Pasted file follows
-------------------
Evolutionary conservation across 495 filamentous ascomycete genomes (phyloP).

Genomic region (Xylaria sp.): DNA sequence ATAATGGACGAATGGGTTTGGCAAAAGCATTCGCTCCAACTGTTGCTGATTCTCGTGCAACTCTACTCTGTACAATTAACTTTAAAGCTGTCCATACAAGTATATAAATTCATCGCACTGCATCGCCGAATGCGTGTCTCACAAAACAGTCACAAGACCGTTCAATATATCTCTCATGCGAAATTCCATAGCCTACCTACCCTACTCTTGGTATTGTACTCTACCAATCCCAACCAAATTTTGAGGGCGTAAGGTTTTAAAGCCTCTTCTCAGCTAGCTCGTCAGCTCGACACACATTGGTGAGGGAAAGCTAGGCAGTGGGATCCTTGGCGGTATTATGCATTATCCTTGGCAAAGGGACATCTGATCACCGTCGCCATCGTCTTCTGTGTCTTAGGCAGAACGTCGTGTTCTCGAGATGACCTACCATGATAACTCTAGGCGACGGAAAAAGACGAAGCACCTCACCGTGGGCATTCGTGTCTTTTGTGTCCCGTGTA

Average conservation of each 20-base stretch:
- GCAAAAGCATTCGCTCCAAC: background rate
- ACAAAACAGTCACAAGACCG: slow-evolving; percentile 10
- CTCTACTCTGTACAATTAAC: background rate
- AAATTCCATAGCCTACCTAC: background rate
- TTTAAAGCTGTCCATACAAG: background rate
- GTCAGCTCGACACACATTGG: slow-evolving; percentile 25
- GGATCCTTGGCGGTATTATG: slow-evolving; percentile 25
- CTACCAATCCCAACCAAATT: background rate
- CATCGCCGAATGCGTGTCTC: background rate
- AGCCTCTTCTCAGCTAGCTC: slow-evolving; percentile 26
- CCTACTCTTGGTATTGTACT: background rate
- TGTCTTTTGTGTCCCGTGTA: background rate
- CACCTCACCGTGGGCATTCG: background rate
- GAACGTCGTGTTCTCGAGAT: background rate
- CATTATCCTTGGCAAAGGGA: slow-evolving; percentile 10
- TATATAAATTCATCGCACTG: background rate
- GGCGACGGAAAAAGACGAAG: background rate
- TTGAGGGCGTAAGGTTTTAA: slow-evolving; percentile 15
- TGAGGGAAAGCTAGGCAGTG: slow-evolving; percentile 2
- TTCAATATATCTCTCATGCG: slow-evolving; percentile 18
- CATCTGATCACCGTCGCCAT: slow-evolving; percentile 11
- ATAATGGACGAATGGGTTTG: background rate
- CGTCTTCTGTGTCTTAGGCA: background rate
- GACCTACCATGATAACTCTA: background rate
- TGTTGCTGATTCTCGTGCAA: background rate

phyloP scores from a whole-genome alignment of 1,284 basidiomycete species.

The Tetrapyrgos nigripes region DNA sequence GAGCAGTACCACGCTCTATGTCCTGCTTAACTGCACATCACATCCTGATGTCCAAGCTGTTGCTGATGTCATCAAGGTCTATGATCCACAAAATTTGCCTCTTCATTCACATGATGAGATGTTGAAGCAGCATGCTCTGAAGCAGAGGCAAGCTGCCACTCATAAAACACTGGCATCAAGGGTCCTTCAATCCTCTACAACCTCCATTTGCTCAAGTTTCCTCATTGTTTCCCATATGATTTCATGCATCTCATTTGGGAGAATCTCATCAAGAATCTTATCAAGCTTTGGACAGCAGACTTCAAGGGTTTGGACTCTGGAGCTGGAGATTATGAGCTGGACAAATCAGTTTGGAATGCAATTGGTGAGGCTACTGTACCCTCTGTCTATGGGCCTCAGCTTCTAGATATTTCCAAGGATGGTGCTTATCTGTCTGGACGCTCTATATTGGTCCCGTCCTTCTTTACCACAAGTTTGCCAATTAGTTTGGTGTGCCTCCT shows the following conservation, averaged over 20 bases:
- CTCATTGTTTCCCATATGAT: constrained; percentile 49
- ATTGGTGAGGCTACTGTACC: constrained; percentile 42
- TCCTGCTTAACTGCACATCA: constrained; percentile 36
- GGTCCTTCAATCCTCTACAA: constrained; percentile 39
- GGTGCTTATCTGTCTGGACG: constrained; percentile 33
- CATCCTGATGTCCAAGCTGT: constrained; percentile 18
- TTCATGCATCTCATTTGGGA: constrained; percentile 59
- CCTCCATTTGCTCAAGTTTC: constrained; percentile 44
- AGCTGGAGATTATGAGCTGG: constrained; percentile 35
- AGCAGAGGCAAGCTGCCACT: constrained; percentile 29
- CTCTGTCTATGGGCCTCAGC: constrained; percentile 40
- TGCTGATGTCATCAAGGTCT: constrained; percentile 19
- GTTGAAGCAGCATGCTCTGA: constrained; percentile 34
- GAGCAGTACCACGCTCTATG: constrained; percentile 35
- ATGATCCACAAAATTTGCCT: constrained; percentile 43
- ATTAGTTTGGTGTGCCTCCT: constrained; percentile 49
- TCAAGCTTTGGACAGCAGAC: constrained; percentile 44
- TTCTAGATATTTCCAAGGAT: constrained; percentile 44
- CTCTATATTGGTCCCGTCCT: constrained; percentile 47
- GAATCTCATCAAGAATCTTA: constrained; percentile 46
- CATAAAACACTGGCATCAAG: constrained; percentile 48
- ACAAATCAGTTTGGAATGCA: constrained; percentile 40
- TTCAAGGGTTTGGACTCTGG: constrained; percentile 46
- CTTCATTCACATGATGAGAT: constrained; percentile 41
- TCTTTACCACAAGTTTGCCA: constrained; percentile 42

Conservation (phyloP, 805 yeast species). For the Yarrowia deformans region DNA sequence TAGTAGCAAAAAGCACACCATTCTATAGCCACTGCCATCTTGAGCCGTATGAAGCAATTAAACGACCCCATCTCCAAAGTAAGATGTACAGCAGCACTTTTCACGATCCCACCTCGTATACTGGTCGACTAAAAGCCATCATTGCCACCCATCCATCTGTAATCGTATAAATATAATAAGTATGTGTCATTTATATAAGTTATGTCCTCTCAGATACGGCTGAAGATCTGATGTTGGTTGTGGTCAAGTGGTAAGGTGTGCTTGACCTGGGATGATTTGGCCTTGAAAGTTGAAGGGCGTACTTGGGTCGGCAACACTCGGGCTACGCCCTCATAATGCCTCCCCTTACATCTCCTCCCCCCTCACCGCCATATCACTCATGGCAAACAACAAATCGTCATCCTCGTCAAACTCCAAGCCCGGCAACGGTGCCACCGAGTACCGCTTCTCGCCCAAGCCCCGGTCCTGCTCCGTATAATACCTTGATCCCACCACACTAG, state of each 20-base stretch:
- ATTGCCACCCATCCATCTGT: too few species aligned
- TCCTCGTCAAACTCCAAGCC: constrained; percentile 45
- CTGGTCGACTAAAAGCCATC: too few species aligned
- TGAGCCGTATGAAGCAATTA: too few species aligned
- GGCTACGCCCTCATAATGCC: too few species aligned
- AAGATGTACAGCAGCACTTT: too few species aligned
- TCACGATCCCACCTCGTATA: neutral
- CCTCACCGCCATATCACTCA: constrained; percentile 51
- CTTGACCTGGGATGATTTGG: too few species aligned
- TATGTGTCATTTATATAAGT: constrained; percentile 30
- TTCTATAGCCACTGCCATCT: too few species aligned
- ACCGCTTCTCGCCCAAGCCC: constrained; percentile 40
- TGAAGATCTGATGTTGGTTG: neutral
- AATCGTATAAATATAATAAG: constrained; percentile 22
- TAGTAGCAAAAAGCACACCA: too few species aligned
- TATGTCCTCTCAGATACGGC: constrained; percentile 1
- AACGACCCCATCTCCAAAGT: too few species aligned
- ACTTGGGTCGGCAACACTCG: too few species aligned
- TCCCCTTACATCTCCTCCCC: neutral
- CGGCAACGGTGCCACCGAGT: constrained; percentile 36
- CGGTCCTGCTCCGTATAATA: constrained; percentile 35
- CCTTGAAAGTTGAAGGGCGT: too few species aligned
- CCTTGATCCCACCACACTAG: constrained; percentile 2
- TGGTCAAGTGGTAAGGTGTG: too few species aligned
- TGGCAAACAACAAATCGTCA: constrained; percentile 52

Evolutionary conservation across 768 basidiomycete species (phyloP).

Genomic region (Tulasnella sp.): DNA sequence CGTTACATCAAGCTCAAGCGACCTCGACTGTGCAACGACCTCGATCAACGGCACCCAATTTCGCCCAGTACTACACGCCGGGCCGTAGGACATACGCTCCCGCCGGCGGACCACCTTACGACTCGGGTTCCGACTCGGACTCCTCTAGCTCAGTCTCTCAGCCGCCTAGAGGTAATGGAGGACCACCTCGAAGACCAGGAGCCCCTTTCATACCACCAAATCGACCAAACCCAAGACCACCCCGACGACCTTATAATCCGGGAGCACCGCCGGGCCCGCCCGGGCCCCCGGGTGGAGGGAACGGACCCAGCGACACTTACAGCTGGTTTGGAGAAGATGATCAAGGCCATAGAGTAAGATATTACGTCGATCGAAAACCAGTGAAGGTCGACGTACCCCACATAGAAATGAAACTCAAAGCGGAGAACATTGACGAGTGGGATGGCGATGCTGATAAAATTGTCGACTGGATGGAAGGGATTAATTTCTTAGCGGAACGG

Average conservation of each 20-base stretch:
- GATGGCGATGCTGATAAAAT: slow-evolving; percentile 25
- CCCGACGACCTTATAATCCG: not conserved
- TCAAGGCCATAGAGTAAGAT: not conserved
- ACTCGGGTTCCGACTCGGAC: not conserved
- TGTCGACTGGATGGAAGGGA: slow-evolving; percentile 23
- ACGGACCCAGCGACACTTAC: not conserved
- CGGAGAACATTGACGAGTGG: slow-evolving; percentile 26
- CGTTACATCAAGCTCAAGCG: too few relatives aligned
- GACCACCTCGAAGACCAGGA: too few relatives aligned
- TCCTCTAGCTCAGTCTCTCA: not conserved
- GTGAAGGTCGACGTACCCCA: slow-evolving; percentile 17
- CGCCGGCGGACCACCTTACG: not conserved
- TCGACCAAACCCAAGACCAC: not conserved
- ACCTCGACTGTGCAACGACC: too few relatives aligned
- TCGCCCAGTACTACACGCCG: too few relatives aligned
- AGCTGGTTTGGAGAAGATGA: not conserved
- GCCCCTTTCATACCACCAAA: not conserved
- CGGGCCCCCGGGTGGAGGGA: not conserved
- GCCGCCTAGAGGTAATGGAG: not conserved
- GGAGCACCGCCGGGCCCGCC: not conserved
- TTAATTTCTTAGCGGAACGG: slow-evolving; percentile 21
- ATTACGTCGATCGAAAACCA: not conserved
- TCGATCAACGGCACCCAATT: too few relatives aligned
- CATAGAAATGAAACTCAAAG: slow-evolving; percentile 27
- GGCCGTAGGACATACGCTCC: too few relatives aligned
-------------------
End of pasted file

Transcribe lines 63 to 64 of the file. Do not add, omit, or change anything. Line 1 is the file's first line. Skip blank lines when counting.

- TCACGATCCCACCTCGTATA: neutral
- CCTCACCGCCATATCACTCA: constrained; percentile 51